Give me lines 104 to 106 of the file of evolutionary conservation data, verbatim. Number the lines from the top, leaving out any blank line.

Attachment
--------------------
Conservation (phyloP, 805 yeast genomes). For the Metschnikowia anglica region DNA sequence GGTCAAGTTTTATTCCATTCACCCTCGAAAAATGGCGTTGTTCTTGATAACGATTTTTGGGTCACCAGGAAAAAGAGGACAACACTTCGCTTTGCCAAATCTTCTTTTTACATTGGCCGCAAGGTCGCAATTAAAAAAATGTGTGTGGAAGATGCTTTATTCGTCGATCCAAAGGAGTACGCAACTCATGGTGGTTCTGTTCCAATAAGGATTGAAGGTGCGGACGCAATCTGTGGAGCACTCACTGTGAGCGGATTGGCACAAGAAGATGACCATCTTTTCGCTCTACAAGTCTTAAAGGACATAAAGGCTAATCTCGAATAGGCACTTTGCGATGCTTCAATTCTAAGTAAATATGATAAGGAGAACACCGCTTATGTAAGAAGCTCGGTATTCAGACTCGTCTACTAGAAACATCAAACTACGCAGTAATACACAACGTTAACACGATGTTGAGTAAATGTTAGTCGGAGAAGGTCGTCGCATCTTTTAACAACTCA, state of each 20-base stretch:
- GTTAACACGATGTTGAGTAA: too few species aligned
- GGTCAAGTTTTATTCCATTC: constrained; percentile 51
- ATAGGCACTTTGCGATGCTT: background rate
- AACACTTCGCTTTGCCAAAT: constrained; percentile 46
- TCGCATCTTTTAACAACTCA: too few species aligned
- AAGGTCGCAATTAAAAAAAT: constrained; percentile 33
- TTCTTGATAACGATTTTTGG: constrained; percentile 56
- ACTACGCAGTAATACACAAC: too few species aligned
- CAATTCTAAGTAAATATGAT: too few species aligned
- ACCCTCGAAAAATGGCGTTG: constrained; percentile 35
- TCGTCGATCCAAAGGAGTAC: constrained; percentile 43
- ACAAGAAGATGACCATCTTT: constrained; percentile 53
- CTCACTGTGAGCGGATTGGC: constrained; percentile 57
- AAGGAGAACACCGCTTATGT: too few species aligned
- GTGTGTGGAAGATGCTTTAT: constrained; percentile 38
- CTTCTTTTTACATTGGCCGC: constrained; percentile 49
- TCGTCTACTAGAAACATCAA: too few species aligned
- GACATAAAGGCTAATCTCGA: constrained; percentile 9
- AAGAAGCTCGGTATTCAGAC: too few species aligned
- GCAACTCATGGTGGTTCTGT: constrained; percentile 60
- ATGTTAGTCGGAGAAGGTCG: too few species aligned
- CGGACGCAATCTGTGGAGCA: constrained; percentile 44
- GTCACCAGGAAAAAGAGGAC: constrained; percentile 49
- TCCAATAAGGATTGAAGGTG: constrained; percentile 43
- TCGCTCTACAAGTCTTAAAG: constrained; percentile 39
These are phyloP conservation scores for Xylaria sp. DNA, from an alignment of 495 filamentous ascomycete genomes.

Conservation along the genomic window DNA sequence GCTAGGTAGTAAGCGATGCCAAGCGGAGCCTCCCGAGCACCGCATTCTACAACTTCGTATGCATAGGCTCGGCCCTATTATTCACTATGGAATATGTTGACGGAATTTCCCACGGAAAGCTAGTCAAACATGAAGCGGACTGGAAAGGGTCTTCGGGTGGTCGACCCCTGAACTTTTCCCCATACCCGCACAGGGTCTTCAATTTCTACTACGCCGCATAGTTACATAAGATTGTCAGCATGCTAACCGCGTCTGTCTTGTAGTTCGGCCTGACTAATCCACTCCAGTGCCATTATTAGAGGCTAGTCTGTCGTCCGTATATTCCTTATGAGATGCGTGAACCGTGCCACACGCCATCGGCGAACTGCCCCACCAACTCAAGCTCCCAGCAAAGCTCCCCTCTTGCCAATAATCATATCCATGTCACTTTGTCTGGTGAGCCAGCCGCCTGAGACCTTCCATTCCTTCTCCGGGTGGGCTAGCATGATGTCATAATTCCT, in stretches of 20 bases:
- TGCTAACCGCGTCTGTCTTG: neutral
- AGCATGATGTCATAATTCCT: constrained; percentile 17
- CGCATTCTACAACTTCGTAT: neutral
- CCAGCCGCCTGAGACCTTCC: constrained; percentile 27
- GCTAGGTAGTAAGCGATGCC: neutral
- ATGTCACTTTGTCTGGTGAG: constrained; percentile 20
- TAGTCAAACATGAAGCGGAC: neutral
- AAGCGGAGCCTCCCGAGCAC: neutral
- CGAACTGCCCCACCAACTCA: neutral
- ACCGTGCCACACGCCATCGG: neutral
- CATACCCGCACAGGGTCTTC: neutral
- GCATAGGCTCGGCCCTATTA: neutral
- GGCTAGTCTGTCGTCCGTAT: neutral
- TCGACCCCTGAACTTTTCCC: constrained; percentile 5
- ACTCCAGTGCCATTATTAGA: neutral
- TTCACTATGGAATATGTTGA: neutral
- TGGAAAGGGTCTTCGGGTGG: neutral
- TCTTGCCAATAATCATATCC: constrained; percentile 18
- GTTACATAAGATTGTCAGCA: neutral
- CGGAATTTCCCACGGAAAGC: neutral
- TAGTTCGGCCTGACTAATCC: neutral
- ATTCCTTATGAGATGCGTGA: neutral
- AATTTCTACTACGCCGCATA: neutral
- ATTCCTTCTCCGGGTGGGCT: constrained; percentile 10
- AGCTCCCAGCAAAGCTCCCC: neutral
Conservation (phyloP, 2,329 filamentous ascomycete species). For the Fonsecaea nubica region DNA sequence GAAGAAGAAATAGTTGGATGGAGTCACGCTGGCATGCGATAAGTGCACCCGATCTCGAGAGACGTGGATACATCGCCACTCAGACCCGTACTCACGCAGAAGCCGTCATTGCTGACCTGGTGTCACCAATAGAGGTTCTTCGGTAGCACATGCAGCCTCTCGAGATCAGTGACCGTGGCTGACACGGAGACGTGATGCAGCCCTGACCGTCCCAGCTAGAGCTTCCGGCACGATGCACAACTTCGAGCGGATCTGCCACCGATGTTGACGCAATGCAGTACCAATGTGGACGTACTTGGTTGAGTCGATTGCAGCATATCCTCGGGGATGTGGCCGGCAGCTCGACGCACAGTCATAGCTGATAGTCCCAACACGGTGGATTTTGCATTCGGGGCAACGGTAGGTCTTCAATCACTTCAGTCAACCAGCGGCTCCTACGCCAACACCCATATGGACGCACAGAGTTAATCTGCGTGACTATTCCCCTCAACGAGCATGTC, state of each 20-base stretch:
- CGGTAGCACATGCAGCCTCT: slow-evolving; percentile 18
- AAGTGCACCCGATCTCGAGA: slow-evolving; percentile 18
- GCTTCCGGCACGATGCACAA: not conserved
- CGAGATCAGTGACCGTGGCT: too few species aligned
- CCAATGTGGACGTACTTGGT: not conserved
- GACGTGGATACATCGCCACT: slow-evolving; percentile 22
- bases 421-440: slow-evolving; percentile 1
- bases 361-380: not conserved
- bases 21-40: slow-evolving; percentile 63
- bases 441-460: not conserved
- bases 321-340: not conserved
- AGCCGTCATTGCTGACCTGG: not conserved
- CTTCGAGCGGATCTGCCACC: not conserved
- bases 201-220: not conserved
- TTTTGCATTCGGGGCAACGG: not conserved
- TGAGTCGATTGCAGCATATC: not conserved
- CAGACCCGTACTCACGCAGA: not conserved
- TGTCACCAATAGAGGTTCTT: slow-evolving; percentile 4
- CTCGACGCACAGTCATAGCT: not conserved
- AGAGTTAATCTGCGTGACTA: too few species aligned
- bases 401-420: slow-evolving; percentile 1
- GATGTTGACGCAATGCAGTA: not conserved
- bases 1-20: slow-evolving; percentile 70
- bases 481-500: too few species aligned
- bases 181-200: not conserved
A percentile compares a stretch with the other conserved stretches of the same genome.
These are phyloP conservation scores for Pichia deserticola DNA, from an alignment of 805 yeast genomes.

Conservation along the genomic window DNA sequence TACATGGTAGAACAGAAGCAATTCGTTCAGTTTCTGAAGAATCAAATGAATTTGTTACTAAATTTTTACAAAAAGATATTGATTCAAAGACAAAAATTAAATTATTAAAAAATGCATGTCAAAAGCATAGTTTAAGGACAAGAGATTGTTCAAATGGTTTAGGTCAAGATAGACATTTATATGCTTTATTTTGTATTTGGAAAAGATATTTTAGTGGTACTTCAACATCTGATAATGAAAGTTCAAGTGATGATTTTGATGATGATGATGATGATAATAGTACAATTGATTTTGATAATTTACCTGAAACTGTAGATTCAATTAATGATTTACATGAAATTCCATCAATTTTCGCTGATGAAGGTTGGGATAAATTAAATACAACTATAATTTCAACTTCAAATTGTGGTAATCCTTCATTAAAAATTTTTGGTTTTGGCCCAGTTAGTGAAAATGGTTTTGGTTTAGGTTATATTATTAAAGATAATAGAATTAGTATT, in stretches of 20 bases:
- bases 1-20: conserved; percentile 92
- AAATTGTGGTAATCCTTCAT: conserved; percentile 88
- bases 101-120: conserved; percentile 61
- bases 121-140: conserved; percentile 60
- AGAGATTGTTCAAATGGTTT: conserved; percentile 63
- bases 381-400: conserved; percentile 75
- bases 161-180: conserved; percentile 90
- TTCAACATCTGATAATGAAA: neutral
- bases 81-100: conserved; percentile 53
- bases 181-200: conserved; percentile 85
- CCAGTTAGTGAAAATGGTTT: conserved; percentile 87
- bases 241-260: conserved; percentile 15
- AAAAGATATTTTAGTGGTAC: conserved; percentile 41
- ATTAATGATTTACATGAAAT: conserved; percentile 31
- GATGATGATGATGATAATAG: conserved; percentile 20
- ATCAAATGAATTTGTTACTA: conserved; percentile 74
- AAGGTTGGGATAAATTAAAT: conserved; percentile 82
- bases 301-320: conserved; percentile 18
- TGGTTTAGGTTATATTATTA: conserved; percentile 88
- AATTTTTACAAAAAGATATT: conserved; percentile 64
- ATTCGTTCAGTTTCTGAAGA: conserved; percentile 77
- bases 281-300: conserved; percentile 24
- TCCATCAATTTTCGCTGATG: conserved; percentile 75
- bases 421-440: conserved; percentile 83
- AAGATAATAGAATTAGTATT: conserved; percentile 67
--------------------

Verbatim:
- bases 281-300: conserved; percentile 24
- TCCATCAATTTTCGCTGATG: conserved; percentile 75
- bases 421-440: conserved; percentile 83